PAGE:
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Baxter Springs News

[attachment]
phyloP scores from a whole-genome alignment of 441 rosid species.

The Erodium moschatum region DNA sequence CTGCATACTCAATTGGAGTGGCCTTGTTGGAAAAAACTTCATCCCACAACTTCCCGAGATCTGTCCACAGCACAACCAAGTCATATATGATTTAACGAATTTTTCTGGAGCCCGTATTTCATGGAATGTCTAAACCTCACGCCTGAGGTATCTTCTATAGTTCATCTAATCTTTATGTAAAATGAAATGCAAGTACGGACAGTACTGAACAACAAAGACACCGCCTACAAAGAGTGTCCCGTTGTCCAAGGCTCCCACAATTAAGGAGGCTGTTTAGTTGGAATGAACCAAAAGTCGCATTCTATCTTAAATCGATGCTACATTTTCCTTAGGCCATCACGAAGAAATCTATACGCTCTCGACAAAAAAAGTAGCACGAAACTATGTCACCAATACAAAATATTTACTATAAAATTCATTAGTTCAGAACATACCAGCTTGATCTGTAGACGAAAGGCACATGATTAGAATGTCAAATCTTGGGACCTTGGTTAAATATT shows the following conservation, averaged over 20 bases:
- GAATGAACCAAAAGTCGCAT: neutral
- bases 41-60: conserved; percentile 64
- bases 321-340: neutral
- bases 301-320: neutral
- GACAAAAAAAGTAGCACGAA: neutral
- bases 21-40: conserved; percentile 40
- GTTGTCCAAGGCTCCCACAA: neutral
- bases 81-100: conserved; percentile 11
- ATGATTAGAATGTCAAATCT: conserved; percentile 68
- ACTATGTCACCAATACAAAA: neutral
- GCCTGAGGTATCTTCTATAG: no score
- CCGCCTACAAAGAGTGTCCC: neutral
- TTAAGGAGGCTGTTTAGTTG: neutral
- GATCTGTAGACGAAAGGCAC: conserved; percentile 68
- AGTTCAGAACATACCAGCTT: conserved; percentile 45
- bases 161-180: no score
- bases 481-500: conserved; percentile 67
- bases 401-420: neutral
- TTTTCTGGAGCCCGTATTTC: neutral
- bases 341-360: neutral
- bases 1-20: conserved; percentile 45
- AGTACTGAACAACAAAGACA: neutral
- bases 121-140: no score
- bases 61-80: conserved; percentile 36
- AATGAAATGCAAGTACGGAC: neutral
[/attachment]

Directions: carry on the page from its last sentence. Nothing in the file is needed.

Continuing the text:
CHAS. L. SMITH, Editor, ft Owner. BAXTER SP01ING3 KANSAS That kidnaped girl who returned of her own accord should claim the 95,000 reward. When will autoniobilists learn that reckless Joy ride generally means death so some one? Maybe up on Mars they regard the earth as such small potatoes that they MA...- 1 1. 1L I- ucver iuuk mis way. News that the fur crop has been a failure In the far west Is not worrying the women of the east The way of the smuggler, when he !s found out, Is fully as hard as that of the ordinary transgressor. Unfortunately the crop of peach basket hats has not been In the least spoiled by the frosts of criticism. Oh, well, dandelions are such pretty things that It's a shame to get a backache digging 'em out of the lawn. Often a man will think very little of the hereafter until his time comes to die, and then he can think of noth ing else. Existence of one "popular" song can be forgiven for preventing a "big time" for the physician and the un dertaker. Turkey knew she could not pos sibly get a worse sultan than Abdul Ilamld, and the masses, therefore, wel comed a change. A New York Jury valued a broker's teeth at $1,000 each. With false ones costing only $20 a set some one can knock out all of ours. ' ! ; Now they say the meat packers are going Into the business of manufactur ing shoes. It would be Just like them to hog the whole thing. , Astronomers are now basing their hopes on the assumption that Mars Is as well advanced in telescopes as It appears to be la canals. Great Britain has established a food inspection bureau after the American plan. It has still to learn the value of strict pure-food laws, however. A Norwegian Inventor sends type writing by wireless. In the part only the thrilling glances of the blonde typist could be sent In this manner. On difference between high and low society is that the domestio dis cords of the former end In the divorce court and of the latter In the po lice court Anything that will tend to make Ice eream healthy and harmless should be welcomed. It may also be time to take recognition of the fact that yon can't gauge the purity of soda water by the fining noise It makes. There seems to be an Increasing tendency to restrict athletics at col leges and universities In favor ol scholastic work. As If any interest would be taken In the higher educa tion with record-breaking teams and championship trophies cut out of the curriculum. It was announced In the Belgaln parliament that the government bai no power to stop .King Leopold from selling works of art, treasures, etc. The prospect however, of getting rid of the old monarch by voluntary re tirement ought to strike the people as a good return on the Investment It has been discovered that '"smug gling trunks" with false bottoms are manufactured In Paris expressly for the American trade. One of these, belonging to a wealthy Boston - wom an, was seized by the customs officers in v New York and found to conceal $3,000 worth of handsome gowns. This shows that the quickening of the na tional conscience, of which so much Is being made. Isn't quite swift enough as yet- -' - ? . ' ' None but the brave deserve the fair, and Cupid has always taken peculiar delight In mating tsuAryo naval and military heroes with fair brides. Hence, the recent order that midship men must not marry during the sii rears of their course Is a solar plexus lor the little blind boy. while as for the president, who signed the bill, - parting so many fondly beating hearts, he wW be denounced hJ", score ol pouting rosy lips as "a mean old thing." . - ' ' " ' Mr. Wo, who Is the Chinese minis ter at Washington. Is also the ac credited representative of his govern ment to Peru. He Is going' to that country to present his credentials, and Incidentally will open . negotiations looking to the establishment of diplo matic relations between China and other South American countries. This Is Indicative of China's new and pro gress! ve policy. And Mr. Wu may be counted on as a potent factor la ex 'tending Cnmese relations with con temporary nations. . . . Romances By Albert Payson Terhune GUTENBERG Father of Newspaper and Book. John Gutenberg, son of an exiled nobleman of Mains, had an Idea. The good people of Btrasburg, where the young man lived, early in the fifteenth century, gave little credence to any of his theories. Tor Gutenberg was what would nowadays be known as a "got-rich-qulck" crank. He had floated several schemes, borrowed money to perfect them,' and had in every case failed to accomplish more than the Impoverishing of himself and his backers. Gutenberg's newest Idea had come to him on seeing a full set of playing cards which had been constructed by means of stamps, or dies, Instead of by hand. To the world at large this labor-saving process seemed wonder ful. But' it meant nothing more than that to any one except Gutenberg. It set him, however, to thinking. If a collection of blocks with vari ous designs carved on them could be used to mark 52 cards, why could not a similar set of blocks be made, each bearing one of the letters of the al phabet, and used for printing words, sentences, even whole pages? For centuries a process had been In use whereby such words, phrases and pictures were carved upon large blocks of wood, smeared with ink, covered with paper and subjected to a squeeze from a sort of cider-press. The result was a A Discovery and more or ,eB8 8muJ. How It was reproductlon of . , the carved letter or figures. . Kings had been wont to use monograms carved on wood or metal to stamp signatures to state documents. In China, as early as 175 A. D. a far more advanced form, of printing flourished than Europe was destined to know for more than 1,000 years thereafter. But Gutenberg's Idea far outstripped anything thus far dreamed of. For he planned (by -means of many dupli cates of each letter of the alphabet) the first form of "movable type." By placing, or "setting," these block let ters In correct position he could make quickly In his "form." The press he devised was of two upright timbers, with cross-pieces con necting them at bottom and top with two other cross-timbers, of which the SHAKESPEARE Revolutionized Literature A routh of 20 the official "bad boy" of the sedate town of Stratford- on-Avon was again in trouble. This time on a more Berious charge than the heating of nleht watchmen or pil fering of fruit or other time-honored customs of the place. He was ac cused of no less an offense than . the stealing of deer from the park of Sir Thomas Lucy, chief 'magistrate of the community. The youth thus accused was Will Shakespeare, son of a formerly well- to-do merchant who had fallen on uch financial Ill-luck that this eldest son of Us had been obliged to leave school at 13 and go to work. Younz Shakespeare was accused not only of stealing St Thomas' deer, but of writing a scurrilous poem con cerning the august magistrato him self. Altogether, Stratford became too hot to hold him. He ran away to London. But for that deer-stealing eniaode the world might never nave heard -of Shakespeare. And the march of progress in literature and ..lan mare as well would have lacked its greatest impetus. Though so young, Shakespeare- had been married lor about two years. His wife, Anne Hath away, was eight year his senior. Per haps for this reason, perhaps from poverty, he left her and his children behind when he went to London. Practically - penniless, the fugitive reached the metropolis and cast about him -for some means of livelihood. But he had no love for routine drudg ery nor experience in higher occupa ... Hons. So he quick The Flflht with drlfted t0 tne Poverty. - theaters and" re newed acquaintance with some of the actors with. whom he had caroused at Stratford. He picked np a few pence by holding the horses of men . who came to see the plays. Later he leased out'thk hosier J& to a number of street urchins," who became known as "ShakeBpeare Boys". From holding horses to picking up bits of work In side the theater was but a step. And In time he was playing small parta. in various plays of the day. ". And to, for five-years, went on his. hand-to-hand battle against poverty. Play writing at that time was the crudest sort of art . Indecency, Illiteracy, wretched , English, poor plots and dreary stupidity were the drama's chief characterlala. England, in fact, was far behind many other civilized na tions In culture, and literature. '. Among, the tasks allotted to Shake of Progress lower supported the "form" of type. A large wooden screw ran from the upper timber down to the center of a wooden block or platen. When ths "form" was put In place and inked a sheet of paper was damped and laid over it -and the screw turned until the pressure stamped the inked printing letters on the paper. It was a simple, primitive -affair, but it revolutionized printing and made possible all later books and newspapers. And, like most steps in progress, it was achieved through suffering. Gutenberg , induced a goldsmith, John Faust by name, to advance him 1,600 guilders to perfect the labor of making press and type. Then, in 1450. he Bet to work printing a Bible , . ,L Thts-was a labor Robbed of Fruits of flye yearB It of His Invention. wa8 the flrBt book ever printed, and came out in 1455 The experiment was proved a success. Printing was at last a known art But no one was especially enthusiastic. The public did not realize that the discovery amounted to much. Faust demanded the return of the money he had lent Gutenberg could not pay Faust seized all the Inventor's prop erty, including type, presses and oth er machinery, and set up a printing establishment on his own account Thus, at 60, Gutenberg was "broke," robbed of his invention and obliged to start life all over again. He began afresh, with more bor rowed money, on a new set of ma chinery, and was finally able to re sume printing books. But now a new difficulty arose. Heretofore a guild of copyists had made a living by writ ing out copies of books for public sale. Monks also bad gained large sums by illuminating such books. The Inven tion of printing, of course, robbed both these classes of employment Hence artisans and churchmen at tacked Gutenberg viciously. Worn out, childless, alone, Impov erished, friendless, other men enjoy ing the fruits of his lifetime of labor, poor old Gutenberg, in 1468, died, hav ing won the usual earthly martyrdom and Immortal fame that seems the dual reward of nearly all great Progress-Makers. (Copyrighted.) The Man Who speare In the theaters where he acted was the rewriting of old plays for use on the stage and the adapting and "building up" of parts to suit certain famous actors. At this he achieved an instant and marvelous success a success . that none but the greatest genius of his country could .ever have achieved, for he not only revised the plays in question, but transformed them into vital, brilliant productions classics for all time couched in sublime verse and diction ' and - so wholly changed from their original form as to be practically new. Many of the best plays attributed to Shake speare were thus rewritten by him from others' manuscripts. Nearly all the rest were taken almost bodily from old books, stories, poems or legends.' This is not regarded as pla giarism, since to each "borrowed" plot Shakespeare gave a new Betting and treatment and new diction and clothed It in hia own beauty of style. In fact, of all his plays, "Love's Labor Lost" (perhaps the poorest of the lot) 1b said to be the only one that was whol ly original with him. How . the half-educated, harum scarum country boy ever amassed the education to write such classics has always been and always must remain . a mystery. But the Honored and Per- wr,tIng of secuted. revolutionized not only the drama but all literature as welL England took and 'held a posi tion in culture equal to that of any nation.' Queen Elizabeth delighted to do the new genius honor. Great men vied for the chance of becoming his patrons! Ills fellow actors and play wrights in turn envied and hated him, In 1599 he left London and returned to Stratford, where he wiped off old scores and earlier disgrace by buy ing' the finest estate in the town. There, until the his death in 1616, he lived in luxury, courted by the chil dren of the men who had once perse cuted him. Even in death his genius showed itself, for he. hit on a olever plan to save his remains from the dis interment so common at that time. This four-line verse, said to have been tla litest poem, was cut on his tomb stone, and its wording has ever since guarded hla'grave from molestation: "Good friend, for Jmui eaae forbear To dig the dust lncloe-d here. Blest be the mil who epsres these tones, But curat be he who mores my bo Dee! (Coprrtshtefi-) NEW KINDS OF VEGETABLES. Delicious Radishes of Unusual Size the Result of Long an1 Care-, ful Experiments. (Copyright. 1909.) About three years ago.: the united States department of agriculture In troduced a new radish from Japan, which Immediately made its way as something both striking and valuable. It is an enormous white-skinned rad ish with leaves two and three feet long. The seed looks like that of the common radish, only considerably larger. This radish is known by sev eral names, the most common of which Is SakuraJIma. It Is claimed to reach the weight of 80 pounds in Japan. The heaviest one. they were able t? grow at the Rhode Island station weighed 18 pounds, and In various tests with seed secured from various places It averaged 15 pounds, which made a pretty good sized radish. It grows about a foot and a half long, and about eighteen inches through. Its leathery skin is easily removed, revealing beneath a crystal whiteness, very solid, and in texture like an extremely fine apple. It tastes like our earliest radishes of the high est quality. It has the rare merit of being freo from rankness or biting character even in the heat of summer or fall. It never grows corky or pithy and grows equally well in every kind of soil. The SakuraJIma may be eaten in many ways. It is sliced and eaten raw, or may be boiled and served very much as we cook turnips; in China and Japan It is sliced and sprinkled with salt and allowed to stand for about twenty-four hours, then washed and served. The leaves also are edible. They may be cooked as greens, are far more delicate than kale, and are finer for this purpose than any of the well-known greens used in different portions of the country. Unlike the smaller members of the great radish family, SakuraJIma Is at Its best In the summer time, when all other early radishes have become un datable. Pulled the last of Novem ber, after several hard freezes, it proved sweet and palatable. Sea kale Is not what can be termed a new gnrden vegetable, but It is ilassod among the "fancy" vegetables. It is net common, because an Idea has prevailed that It cannot produce results worth "while in less than four years. This has recently been proved an erroneous idea. It is a most de licious vegetable, combining as It does the flavors of asparagus, cauliflower and celery. The edible portions are the naked leaf stalks, which are forced and bleached. They look at first sight like celery 3talks, but htrte a distinctive taste of their own unlike any other vegetable. It may also be cooked and served with drawn butter, in which form it resembles stewed celery, tastes some thing like blanched asparagus, but has withal a special and delicious flavor all Its own. Good Hay for Horse. Many farmers still have the notion that clovar hay Is not fit to feed work horses. It Is one of the best of hays for horses. It contains good muscle ind energy-producing materials. It is ilmost twice as rich as timothy, hence less amount Is needed. A good way to use clover with horses is to feedlt aalf and half with timothy. Clover hay is a good bowel ' regulator, and is generally beneficial if fed with cau tion. Money in Farm Animals. Live stock of all kinds is now on a high' basis and no doubt will continue io for some time to come. There Is money in growing farm animals, both for the animals themselves and for the good they do in producing fer tilizer at home. Keep all young stock growing on pasture, and do not be afraid to feed a little grain to supple ment the grass ration. Take Care of the Colts. . Don't let the colts go out into pas ture skin poor. Keep them in good flesh with hay and grain foods. Corn tnd clover hay are about the best teeds for these young animals, and they will etff them all the year round. Dry clover hay is relished by all cat tle and horses even when on good summer pasture, and It is a good thing to give them a dally feed of it A Good Rotation. -A good rotation for mixed farming is wheat, clover, meadow one year, cow pasture for one year, corn and oats one year. This makes a six-year ro tation. Where there . are permanent pastures on the farm one year can be eut out by pot pasturing the clover the second year. Asparagus Seed. Asparagus seed is slow to germinate but it will nearly all grow, neverthe less. It wlU start quicker if It is first soaked in warm water. Radish seed mixed with it will mark the rows so cultivator can be' used. iiit HOME-MADE STUMP PULLER. Contrivance for the Extermination of "Grubs" of all Kinds, from Big Pine Dowp. This part of Michigan Is ynew, so we have a great many stumps to deal with, of all kinds and sizes, from the monstrous pine down to ' the small hardwood, or "grubs," as the latter are called here.- The illustration shows the general construction of a kind of machine which is in general use here for pulling stumps, says a writer in the Rural New Yorker. I cannot give sizes, because they are made In all sorts to suit the work they have to do. The timbers for legs, etc., - A Stump Puller. do not need to be sawed or hewed, a round pole will do as well, if it is only stout enough. A blacksmith can make the irons, and any farmer who is handy with tools can put one up, the one thing Important to know being that every part must be very strong and rigid, as the strain is something Immense. The tackle block at the bot tom (on the "shoe") Is single; the others may be double, triple or even quadruple, according to the power needed-Ho do the work. The large clevis, hanging from the lever, can be changed to different holes, as shown, to give more or less power, as needed. The tackle blocks should be iron or steel, and a half-inch wire cable is much better than a hemp rope. The way to use the apparatus will readily uggcst itself from the picture. DESTROYING THE BUGS' NESTS Contrivance for the Destruction of Plant-Deatroylpg Insects and Their Nests. Take a piece of tin or sheet Iron a sire it into a sort of funnel; the wider the opening at the top the bet ter it will be." Fasten this funnel to any pole of suf ficient length to reach the caterpil lar webs, and rive a wire nail up through the pole ..t A so that the sharp end projects an :nch or two into 'the funnel.. This is o hold the oil-saturated corn cob .vhich is used to burn the nests. Now, when your machine is com plete, light the fire, hold the fire and unnel directly beneath the nest to be )urned, and the rest 1b evident. The reat advantage of this device Is thai '.he funnel catches all . caterplllara which fall. Max M. Lutton. 8carcity of Farm Help. The great problem of farming com munities today is the scarcity ol farm help, which makes It increasing ly difficult for the farmer to l?ave home. It hardly seems possible thai within a few hours' ride of our greaf cities, help cannot be secured, but out farmer friends assure us that it la easier to pick bank notes off black berry bushes than to find a man to milk cows and take care of stock on the farm and yet there are thousands lit the cities who are serving long hours at unwholesome work for the merest pittance, who might acgaln health and manhood by taking up country work. National Magazine. PROPER CARE OF HORSES. Many horses are ruined by being brought Into the barn too hot and left to stand in a cold draught or hitched to a post to stand. A good currying occasionally does not make a sleek horse. It takes every-day grooming to open tho pores, soften the skin and produce a good,, healthy, Bleck coat The colt's training must begin shortr ly after birth. A halter should be put on so he can.be caught and bandied every day. Never tease him. Regularity of work counts in every thing, and especially in the handling of animals.,. The horse that is worked regularly acquires strong muscles and tough shoulders, -- Many farmers allow telr work horses to remain idle for several days or weeks at a time, and then Imme diately put them into hard service. It is a better plan to arrange some work for the "horses dally. In this way their bodies never become soft and weak, hence they seldom become ill or injured and are always in train ing for efflclent service.